By Robert Windeler
January 26, 1976 12:00 PM

Outsiders who only half know Berry Gordy, the chairman of the board of Motown Industries, might figure that his first personal statement in film would be titled Success Story and that the promo catch line would go, “Success means never having to say you’re sorry.” Actually he has such a movie, a rag-trade-to-riches romance called Mahogany, and, rather affectingly, the pitch Berry himself penned reads, “Success is nothing without someone you love to share it with.” In his own case, of course, Berry has been thrice wed and now confesses for the first time that Mahogany star and his longtime protégé Diana Ross was also his sometime love.

Over the dozen years since he discovered the slinky lead singer of Motown’s Supremes (the second hottest-selling group of the ’60s after the Beatles), Gordy evaded talk of marriage while Diana pined for a family of her own. “I’d traveled a lot, was going temporarily insane and became very successful,” she reflects, “but there was no one to take that all home to. I even thought of adopting a child as a single mother.” So she finally cut her Gordyan Knot (emotionally but not professionally) and chose to share her success and love with Bob Silberstein, a born-to-run kid from Jersey, who is, at 30, 15 years junior to Gordy and one year younger than Diana.

Silberstein is today one of Hollywood’s most likable and few trustable young personal managers, though when he met Diana six years ago he was just a jobless newcomer two months in town. “No one introduced us,” Bob recalls, and Ross still kids that she “picked him up.” The scene was a Los Angeles men’s shop where the always dramatically put together Diana (she makes “best-dressed” lists and designed all the flamboyant Mahogany costumes) was shopping for a present for Berry. She asked for Silberstein’s help and discovered “a rare thing, a gentleman who is young, alive and very handsome—all the fantasy things you think of in a husband.” Though they “were never alone together” for a year and a half, they married in 1971 after Bob presented her with red pajamas to match his own—a galvanizing event Diana claims “was the first time we realized we were a couple.”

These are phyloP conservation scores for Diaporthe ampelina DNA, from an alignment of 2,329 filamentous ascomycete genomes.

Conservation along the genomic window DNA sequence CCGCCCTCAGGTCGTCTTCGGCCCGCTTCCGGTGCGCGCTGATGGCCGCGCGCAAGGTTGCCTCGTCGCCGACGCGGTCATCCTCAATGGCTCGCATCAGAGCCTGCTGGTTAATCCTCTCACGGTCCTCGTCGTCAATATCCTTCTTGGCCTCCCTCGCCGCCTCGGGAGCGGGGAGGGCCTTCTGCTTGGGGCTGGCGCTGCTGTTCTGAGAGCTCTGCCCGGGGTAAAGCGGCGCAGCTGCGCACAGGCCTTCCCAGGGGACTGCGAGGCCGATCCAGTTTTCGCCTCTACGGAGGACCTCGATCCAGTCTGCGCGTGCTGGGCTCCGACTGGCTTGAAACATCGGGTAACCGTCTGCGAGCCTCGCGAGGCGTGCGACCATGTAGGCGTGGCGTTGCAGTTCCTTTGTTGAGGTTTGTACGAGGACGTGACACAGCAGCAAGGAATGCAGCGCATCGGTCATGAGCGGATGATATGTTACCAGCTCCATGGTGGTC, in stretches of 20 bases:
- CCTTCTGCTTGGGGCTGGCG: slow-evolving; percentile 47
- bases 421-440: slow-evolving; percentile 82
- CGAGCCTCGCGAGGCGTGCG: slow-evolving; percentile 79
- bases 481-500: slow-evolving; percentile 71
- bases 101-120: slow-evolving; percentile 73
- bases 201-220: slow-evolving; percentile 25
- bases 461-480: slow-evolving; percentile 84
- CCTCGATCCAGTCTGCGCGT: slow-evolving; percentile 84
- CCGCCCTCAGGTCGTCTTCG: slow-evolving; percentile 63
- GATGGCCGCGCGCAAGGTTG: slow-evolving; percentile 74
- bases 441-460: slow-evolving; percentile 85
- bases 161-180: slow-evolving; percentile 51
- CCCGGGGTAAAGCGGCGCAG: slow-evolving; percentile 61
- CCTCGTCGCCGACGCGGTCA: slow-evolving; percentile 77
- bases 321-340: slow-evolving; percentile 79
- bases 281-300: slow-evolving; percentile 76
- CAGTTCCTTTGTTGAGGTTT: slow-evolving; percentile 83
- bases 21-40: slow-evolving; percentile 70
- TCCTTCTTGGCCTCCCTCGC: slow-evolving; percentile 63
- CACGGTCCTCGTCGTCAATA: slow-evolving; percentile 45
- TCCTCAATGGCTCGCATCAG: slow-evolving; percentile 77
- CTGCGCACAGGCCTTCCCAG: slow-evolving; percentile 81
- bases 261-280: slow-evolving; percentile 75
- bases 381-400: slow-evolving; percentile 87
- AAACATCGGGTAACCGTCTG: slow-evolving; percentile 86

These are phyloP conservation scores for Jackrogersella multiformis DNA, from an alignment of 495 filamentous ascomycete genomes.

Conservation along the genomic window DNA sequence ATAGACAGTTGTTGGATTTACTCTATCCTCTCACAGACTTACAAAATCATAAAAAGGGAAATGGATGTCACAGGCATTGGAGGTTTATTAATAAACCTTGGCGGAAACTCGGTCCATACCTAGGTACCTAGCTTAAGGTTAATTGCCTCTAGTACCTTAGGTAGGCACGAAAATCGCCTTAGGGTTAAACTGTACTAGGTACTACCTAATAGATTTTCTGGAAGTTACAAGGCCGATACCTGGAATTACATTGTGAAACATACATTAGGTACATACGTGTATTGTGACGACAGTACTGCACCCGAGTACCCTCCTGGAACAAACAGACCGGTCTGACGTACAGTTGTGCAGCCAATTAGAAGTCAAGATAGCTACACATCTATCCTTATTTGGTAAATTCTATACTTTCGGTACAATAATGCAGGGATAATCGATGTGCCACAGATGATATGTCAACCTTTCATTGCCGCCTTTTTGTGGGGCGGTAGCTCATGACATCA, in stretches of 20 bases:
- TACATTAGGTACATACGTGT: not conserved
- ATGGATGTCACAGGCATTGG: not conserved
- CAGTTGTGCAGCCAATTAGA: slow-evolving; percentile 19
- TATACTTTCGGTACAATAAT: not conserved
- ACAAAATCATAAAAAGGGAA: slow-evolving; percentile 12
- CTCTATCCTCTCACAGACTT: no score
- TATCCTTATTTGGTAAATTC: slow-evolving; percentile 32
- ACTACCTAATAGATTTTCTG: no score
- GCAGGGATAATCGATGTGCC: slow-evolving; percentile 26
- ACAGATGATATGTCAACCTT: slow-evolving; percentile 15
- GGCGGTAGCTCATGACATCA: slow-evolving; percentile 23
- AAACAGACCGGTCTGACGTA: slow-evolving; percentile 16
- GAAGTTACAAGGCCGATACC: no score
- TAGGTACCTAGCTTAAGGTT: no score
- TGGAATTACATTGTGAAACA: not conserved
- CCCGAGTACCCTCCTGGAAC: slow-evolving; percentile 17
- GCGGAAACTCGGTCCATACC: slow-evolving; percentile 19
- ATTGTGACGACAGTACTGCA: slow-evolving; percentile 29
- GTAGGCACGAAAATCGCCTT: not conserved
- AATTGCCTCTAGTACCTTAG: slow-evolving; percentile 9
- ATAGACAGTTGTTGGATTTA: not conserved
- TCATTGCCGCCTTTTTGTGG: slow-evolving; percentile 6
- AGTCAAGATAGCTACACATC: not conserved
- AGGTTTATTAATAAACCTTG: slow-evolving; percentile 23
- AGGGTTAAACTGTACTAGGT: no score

That didn’t mean, though, that Silberstein was reconciled to becoming Mr. Diana Ross, or to playing Jeff Wald to his wife’s Helen Reddy. Under the name of “Robert Ellis” (he briefly dropped the Silberstein “because I thought everybody here did”), he got into real estate speculation and began taking over top rock acts like Billy Preston and Rufus. “I would never manage Diane”—as intimates call her. Rather, he notes “she’s been in the business a lot longer than I have and I respect her advice.”